The book quickly moves into running physiology and mechanics, identifying the critical functions of the body involved in creating energy for locomotion. Running drills, different running events (track and cross country) and varied running terrain (trail and hill running) are covered in a general fashion, providing a context for the main thrust of the book: preparing your body for running.
In many ways, Running Anatomy can be considered a strength training manual for runners. Roughly 100 pages of the book are dedicated to outlining exercises designed to work various anatomical structures involved in the running motion. These exercises involve body weight, free weights (dumbbells and barbells) and weight training machines. The section on upper body torso training involves a number of pressing and pulling movements to train the back and chest. The section on arms and shoulders focuses on the biceps and triceps through a series of curling and elbow extension movements.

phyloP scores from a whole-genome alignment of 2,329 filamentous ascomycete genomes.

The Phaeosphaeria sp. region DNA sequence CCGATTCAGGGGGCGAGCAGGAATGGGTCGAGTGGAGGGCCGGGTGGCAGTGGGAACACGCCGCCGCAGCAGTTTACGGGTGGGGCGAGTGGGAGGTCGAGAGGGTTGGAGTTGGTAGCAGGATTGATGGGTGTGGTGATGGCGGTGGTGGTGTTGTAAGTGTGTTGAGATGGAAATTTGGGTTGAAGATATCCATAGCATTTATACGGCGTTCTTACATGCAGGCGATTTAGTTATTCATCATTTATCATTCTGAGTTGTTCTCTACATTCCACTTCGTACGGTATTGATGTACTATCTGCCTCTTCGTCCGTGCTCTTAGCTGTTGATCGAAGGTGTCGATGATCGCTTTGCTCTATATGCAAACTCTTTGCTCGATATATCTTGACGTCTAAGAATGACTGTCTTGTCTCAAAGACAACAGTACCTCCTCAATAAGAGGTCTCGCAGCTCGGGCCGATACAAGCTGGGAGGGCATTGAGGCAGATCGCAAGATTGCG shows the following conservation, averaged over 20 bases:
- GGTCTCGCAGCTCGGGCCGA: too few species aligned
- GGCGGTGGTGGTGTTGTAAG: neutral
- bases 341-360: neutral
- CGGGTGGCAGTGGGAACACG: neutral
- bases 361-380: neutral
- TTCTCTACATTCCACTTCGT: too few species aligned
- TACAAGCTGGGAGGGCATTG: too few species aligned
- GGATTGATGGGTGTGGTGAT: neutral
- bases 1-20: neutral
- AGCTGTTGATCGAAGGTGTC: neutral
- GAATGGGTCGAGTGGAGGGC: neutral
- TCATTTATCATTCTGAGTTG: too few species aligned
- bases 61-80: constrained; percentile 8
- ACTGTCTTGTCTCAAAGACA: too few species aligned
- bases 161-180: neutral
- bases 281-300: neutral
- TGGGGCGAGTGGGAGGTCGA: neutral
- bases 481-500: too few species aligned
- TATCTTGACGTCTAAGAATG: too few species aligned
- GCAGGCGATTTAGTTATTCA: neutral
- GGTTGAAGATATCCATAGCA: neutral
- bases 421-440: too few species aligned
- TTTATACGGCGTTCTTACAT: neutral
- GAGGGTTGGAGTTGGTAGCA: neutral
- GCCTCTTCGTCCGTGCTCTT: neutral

The chapter on the “core” is enlightening for the common runner, as I believe many people believe the core is simply the abdominal muscles. In reality, the core musculature is all of the structures in and around the pelvis, abdomen, hips and back. It is a complex web and chain of contractile tissue that not only generates force, but also allows greater transfer and translation of force through the body’s center of mass. Many running problems originate in the core and can manifest themselves as soft-tissue problems well away from the core, such as in the knees, ankles and feet. Running Anatomy clearly identifies all of the muscles involved in the core and provides some exercises that can assist in bolstering this area.